You seem to have some misconceptions about how Internet can be provided.
Internet services can be delivered by an ISP over a wired connection (DSL on a phone line, or cable as used by TV companies), optical fibre, satellite or a cellular network. This is just a basic connection. It is not specifically Ethernet, USB or WiFi, which are all short range interfaces that are good only for a a few metres. Ethernet is specified for use up to 100 metres (without a repeater of some sort). WiFi range varies, but even outdoors the distance will rarely reach 100 metres. USB is much shorter.
There are such things a Microwave Links that can span distances of a few miles. These are NOT WiFi links although they use a wireless technology. They require an ISP connection at one location and a line-of-sight path to the second location to carry the Internet connection to that second location.
You say "I am not able to get a Wi-Fi service connection on my phone". The phone does get a WiFi service connection. If it is a cell phone it gets a cellular network connection that can carry voice and data services. If you are within range of a suitable cell tower and you have the appropriate features in the phone and your contract with the cell company, then you can get Internet on the phone. You have to enable the WiFi hotspot in the phone if you want to extend that Internet connection using WiFi a few metres to other devices. If it is a land-line based phone, then it will depend upon whether the phone company also offers an Internet service over their lines. With DSL, this may not be possible over very long lines.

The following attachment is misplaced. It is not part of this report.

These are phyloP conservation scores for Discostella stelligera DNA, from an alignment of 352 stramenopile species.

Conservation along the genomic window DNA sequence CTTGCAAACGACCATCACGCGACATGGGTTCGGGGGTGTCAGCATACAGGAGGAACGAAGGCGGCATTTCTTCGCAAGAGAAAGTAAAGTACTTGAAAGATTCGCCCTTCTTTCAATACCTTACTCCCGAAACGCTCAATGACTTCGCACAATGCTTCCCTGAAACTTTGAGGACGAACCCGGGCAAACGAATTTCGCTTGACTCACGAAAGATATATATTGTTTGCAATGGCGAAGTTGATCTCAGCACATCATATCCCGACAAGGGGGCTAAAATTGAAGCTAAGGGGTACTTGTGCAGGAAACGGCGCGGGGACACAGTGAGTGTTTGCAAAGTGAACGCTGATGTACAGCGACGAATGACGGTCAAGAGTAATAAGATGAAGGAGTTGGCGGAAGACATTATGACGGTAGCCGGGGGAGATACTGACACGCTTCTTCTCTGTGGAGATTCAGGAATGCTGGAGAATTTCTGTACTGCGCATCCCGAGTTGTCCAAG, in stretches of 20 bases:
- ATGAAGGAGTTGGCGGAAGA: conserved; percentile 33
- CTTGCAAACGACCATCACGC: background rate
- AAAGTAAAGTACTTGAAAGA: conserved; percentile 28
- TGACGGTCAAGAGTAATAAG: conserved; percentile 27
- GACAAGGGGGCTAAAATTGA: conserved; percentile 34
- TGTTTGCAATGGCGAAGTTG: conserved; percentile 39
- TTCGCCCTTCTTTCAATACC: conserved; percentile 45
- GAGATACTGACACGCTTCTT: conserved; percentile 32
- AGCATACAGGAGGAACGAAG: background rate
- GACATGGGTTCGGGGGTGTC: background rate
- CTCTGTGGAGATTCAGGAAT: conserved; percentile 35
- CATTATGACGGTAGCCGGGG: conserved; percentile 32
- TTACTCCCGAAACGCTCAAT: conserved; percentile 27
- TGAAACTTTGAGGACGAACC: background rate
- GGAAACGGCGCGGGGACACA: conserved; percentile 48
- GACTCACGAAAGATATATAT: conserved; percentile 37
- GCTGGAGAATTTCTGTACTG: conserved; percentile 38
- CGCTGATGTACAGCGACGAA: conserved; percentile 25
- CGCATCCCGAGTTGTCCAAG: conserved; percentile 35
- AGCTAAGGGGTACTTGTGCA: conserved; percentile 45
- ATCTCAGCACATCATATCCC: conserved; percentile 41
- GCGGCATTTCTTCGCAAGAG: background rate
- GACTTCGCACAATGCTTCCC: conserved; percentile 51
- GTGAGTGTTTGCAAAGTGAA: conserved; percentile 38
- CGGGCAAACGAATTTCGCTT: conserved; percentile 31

In each case you need a modem. A modem converts between whatever signal type is carried over the connection to the ISP and a digital form that can be used by other devices. A router typically provides the mechanism to allow multiple devices to be connected to a single path to your ISP or other network. A smart cell phone has a built in modem function that allows it to receive an Internet connection over the cell network and, when its hotspot is enabled, a router function that provides local WiFi.
WiFi does not come from an ISP, it is a locally generated interface produced by a wireless router, a wireless access point or a hotspot of some sort and will normally have to be within 100 metres (outdoors) and may be a little as 5 metres (indoors). WiFi does not mean Internet access. You can set up your own WiFi network simply by installing a wireless router. This will allow you to network various local devices to work together, but on its own it will not mean you have Internet access.
From what you have said in your question, the DIY part of what you are doing will relate to the work you are doing to convert the cabin. If it is as remote as your question implies, getting Internet access is likely to require serious professional help.